The first one that comes to mind, looking at both x86_64 and ARMv8, you see a significant increase in the number of registers available. Both architectures have doubled the number of general-purpose registers on the processor. This greatly increases the opportunities for optimization of software. Similarly, they have improved vector processing capabilities. Moving to a new, incompatible, architecture gives designers to opportunity to remove little used features that were dragged along through the years for the sake of backwards compatibility.


One major benefit of having a huge address space is that you can represent all storage simply as an address. For example, my laptop has 16 GiByte of RAM and 1 TiByte HDD. With 64 bit addresses, you can easily address all that storage using a unified API. 32 bit wouldn't be enough. I could even individually address all of my USB key fobs, SD cards, microSD cards, external HDDs, NAS, DropBox, Google Drive etc.

Even my phone has 1 GiByte RAM, 4 GiByte internal flash and a 32 GiByte microSD card.

Unfortunately, no operating system does this yet (with the exception of OS/400, which has been doing exactly this since 1989, although it actually has 128 bit addressing), but that would be one benefit.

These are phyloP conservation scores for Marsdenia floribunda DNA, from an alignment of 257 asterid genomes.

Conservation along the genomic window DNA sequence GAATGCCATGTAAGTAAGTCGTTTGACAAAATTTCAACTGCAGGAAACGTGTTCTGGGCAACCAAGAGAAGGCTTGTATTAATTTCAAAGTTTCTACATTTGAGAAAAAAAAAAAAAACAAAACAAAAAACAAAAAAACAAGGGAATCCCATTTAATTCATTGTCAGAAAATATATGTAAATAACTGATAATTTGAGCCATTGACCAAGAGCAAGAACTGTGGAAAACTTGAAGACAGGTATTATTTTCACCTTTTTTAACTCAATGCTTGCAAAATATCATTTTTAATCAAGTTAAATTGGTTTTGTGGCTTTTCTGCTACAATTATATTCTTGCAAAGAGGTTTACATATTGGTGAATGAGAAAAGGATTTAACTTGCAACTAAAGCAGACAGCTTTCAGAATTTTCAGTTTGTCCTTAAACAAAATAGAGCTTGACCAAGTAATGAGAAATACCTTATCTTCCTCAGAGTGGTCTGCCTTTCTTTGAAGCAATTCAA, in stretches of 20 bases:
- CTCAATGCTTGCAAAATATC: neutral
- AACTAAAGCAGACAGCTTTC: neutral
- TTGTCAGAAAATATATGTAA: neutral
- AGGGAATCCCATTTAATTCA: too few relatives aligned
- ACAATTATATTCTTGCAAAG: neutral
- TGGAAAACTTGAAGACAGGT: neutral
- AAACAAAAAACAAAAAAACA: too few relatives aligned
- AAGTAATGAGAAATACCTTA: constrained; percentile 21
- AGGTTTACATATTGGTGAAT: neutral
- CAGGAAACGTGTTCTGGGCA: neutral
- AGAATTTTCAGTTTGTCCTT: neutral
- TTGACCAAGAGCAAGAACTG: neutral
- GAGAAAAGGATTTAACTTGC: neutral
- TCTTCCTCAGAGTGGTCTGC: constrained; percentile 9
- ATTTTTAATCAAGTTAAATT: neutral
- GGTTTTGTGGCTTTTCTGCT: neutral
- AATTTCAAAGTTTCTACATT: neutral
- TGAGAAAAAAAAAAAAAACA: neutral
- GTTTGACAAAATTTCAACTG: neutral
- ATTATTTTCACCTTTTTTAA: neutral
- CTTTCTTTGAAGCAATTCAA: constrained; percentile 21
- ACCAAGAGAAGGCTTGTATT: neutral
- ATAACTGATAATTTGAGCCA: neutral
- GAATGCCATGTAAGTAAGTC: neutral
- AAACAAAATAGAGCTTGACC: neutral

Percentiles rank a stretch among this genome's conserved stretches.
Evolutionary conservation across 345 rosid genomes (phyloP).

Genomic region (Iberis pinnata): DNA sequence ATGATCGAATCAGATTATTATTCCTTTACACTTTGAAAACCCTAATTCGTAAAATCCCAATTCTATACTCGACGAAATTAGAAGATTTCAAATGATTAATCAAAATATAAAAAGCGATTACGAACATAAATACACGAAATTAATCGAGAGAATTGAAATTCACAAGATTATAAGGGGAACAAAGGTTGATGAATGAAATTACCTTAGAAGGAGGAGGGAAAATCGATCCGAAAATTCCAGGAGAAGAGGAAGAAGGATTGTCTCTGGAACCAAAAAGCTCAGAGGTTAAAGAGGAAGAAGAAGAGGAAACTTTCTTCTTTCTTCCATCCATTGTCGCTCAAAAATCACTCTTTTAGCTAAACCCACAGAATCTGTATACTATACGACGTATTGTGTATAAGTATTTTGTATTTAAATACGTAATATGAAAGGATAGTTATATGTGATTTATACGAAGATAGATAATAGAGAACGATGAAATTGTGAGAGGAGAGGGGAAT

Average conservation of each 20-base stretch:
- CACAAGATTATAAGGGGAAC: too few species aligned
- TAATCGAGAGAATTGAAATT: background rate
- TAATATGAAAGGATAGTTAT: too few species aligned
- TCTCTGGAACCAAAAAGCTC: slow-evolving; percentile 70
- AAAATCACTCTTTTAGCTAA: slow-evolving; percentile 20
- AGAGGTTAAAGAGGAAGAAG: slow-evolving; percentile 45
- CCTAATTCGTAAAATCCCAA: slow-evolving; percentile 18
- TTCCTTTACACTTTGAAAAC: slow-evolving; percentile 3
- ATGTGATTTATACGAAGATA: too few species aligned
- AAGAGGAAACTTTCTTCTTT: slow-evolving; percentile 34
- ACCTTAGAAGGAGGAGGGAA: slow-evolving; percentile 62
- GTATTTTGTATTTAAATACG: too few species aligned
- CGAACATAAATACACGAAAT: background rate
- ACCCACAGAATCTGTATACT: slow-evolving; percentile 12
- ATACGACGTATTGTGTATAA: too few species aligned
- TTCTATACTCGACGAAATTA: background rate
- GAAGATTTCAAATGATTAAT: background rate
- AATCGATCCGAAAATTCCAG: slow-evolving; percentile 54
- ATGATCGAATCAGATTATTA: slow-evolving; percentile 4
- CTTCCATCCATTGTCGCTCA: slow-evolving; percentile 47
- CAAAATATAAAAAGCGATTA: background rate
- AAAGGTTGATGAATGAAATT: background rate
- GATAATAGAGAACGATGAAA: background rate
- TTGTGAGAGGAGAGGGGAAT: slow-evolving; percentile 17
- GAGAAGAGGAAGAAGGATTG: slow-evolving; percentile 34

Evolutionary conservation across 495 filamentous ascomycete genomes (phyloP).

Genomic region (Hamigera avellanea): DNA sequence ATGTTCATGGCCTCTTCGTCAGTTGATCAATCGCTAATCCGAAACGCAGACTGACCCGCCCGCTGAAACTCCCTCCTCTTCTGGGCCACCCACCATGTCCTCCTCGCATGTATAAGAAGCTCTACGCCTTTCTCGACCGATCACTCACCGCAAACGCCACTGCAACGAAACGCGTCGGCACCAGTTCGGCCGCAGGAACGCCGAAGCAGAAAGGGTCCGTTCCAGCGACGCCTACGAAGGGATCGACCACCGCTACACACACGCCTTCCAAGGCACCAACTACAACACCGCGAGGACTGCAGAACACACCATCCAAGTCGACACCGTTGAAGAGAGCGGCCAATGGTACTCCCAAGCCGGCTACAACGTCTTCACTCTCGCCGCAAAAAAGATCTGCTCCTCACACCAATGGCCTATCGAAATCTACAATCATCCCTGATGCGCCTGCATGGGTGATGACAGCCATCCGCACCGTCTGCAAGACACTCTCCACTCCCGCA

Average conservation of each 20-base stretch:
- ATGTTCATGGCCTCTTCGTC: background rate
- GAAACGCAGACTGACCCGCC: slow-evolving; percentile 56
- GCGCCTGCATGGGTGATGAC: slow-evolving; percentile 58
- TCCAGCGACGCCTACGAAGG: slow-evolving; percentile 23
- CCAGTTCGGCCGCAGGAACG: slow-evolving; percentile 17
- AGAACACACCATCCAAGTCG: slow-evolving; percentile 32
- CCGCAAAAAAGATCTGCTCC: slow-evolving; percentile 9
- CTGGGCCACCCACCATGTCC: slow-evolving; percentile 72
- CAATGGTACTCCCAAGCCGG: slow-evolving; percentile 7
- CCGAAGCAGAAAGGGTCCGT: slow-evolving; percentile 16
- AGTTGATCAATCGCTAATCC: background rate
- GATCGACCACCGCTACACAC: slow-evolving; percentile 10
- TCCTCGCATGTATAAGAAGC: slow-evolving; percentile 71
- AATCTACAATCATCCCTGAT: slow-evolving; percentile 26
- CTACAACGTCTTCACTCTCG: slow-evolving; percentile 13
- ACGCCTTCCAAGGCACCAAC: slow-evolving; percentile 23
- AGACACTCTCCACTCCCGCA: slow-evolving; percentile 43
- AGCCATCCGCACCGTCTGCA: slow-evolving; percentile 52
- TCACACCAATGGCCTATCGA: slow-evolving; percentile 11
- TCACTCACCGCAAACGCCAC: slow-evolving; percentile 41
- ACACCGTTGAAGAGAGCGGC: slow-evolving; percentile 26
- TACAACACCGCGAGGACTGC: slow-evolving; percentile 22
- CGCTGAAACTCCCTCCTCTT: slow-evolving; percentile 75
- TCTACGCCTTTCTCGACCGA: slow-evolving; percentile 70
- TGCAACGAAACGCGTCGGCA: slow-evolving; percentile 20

Even without such futuristic changes, there is a rather simple reason: at the rate RAM capacity in smartphones is growing, we're going to hit the "4 GiByte wall" real soon now.

  • 3
    There is no 4GB wall. You'll get more than 4GB on 32-bit mobiles. It is called "Large Physical Address Extension architecture" on ARM. See infocenter.arm.com/help/index.jsp?topic=/com.arm.doc.ddi0438c/…
    – auselen
    Sep 13, 2013 at 9:22
  • exactly, with LPAE there is "1TB RAM wall" :-P
    – vartec
    Sep 13, 2013 at 10:42
  • 6
    @vartec The 4GiB wall is real and not misleading LPAE is just a workaround.
    – Pieter B
    Sep 13, 2013 at 10:54
  • also when talking about addressing filesystems, flash sizes... systems use pages to address them and that gives you at least 10 bits extra.
    – auselen
    Sep 13, 2013 at 12:43
  • PAE won't let a single process more than 4GB. it doesn't allow you to mmap() a file bigger than 4GB, much less a whole device.
    – Javier
    Sep 13, 2013 at 13:54

The fundamental advantage is larger register size ( and ALU capability ).

Basially, I can now multiply 10 trillion million billion by 7 in one step. Before with 32 bit I had to split the operands into two pieces that could fit in 32 bit registers and use off die memory to store intermediate results.

This doesn't seem like a big deal, until you look at how many time code written for a 32 bit processor has to split a math operand or split a four word hash key ( or high precision floating point ) or something into two pieces to sort or branch on it.

Your Answer

By clicking “Post Your Answer”, you agree to our terms of service and acknowledge you have read our privacy policy.

Not the answer you're looking for? Browse other questions tagged or ask your own question.